Democracies acceding to Chinese Pressure…

12 May

Dalai LamaChen Shui Bian, Taiwan’s Current and First Opposition elected President in 2000Chinese Premier, Wen Jia Bao

The Dalai Lama cancelled a May 11 – 12 visit in Brussels which included planned meetings with Tibetian NGOs based in Europe and European Parliamentarians after the Belgian government succumbed to Chinese pressure. His cancelled trip coincided with the EU-China human rights dialogue on May 15-16 in Berlin and a 300 member trade delegation in June to be lead by Belgium’s Crown Prince, Philippe.

The Australian government is facing similar dilemmas with the spiritual leader’s planned visit to Canberra in June. According to Canberra Times, free places to hear him speak in Melbourne and Brisbane have been booked out while tickets in Canberra on Tuesday, June12 at the National Press Club and the Australian Institute of Sport arena have all been sold, indicating how popular the religious figure is amongst the general public.

Nevertheless, Australian leaders are not forthcoming. Neither Howard nor the Labour Opposition Leader, Kevin Rudd, supposedly a Mandarin speaker and knowledgeable on China, has indicated any interest in meeting up with the leader in exile.

In 2002, Howard refused to meet with the Dalai Lama after China threatened trade sanctions when the former and his Foreign Minister, Alexander Downer met the Dalai Lama as a “spiritual leader” in 1996.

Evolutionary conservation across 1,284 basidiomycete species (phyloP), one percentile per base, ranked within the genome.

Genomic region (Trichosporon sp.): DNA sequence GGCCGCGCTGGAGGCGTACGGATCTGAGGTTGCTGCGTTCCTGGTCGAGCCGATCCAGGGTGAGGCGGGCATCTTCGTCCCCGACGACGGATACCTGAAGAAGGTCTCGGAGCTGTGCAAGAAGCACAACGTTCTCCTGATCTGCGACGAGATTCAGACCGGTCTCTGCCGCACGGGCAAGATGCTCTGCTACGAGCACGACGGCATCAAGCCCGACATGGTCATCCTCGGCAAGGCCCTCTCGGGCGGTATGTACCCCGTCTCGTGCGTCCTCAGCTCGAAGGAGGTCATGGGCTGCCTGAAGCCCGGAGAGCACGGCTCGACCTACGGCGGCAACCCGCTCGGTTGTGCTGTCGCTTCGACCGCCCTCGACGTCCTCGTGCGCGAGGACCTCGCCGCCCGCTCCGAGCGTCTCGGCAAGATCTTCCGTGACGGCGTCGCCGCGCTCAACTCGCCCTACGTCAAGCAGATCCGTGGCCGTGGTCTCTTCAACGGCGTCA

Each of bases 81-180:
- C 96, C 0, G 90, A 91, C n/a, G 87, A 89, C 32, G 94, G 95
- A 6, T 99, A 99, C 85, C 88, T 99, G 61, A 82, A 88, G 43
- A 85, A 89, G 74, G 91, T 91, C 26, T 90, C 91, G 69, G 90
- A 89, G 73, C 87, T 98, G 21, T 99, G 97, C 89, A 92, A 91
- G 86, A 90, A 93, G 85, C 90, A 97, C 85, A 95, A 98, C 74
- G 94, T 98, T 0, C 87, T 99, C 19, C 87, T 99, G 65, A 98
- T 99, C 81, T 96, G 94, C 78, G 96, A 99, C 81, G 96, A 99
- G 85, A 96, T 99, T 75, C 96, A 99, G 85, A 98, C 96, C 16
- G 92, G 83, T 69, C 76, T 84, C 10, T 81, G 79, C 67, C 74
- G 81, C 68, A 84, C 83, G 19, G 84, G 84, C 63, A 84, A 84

On the bright side, the Dalai Lama will meet Democrats leader Lyn Allison and Greens leader Bob Brown in Canberra.

China militarily invaded Tibet and ruled it as a province causing the Dalai Lama and some 80,000 followers to exile to India since 1959.

Many countries, including democracies such as Belgium, and to a larger extent, the EU, and Australia have succumbed to Chinese pressure when it comes to human rights and sovereignty issues.

The Chinese has successfully applied diplomatic pressure and prevented many countries and their governmental leaders from recognizing and meeting political leaders such as the Dalai Lama and the popularly elected Taiwanese president, Chen Shui Bian; of which China insisted both belongs to them.

As democratic governments are increasingly eager to build trade ties with China since its imminent rise to become an economic giant, such concessions are often at the expense of neglecting the country’s record of human right abuse.

It is imperative that democratic governments show some integrity and political backbone to resist, or at least, dilute these diplomatic pressures. Otherwise, their commitment to universal human rights would sound like hollow calls, or worse, perceived as relative moralism.

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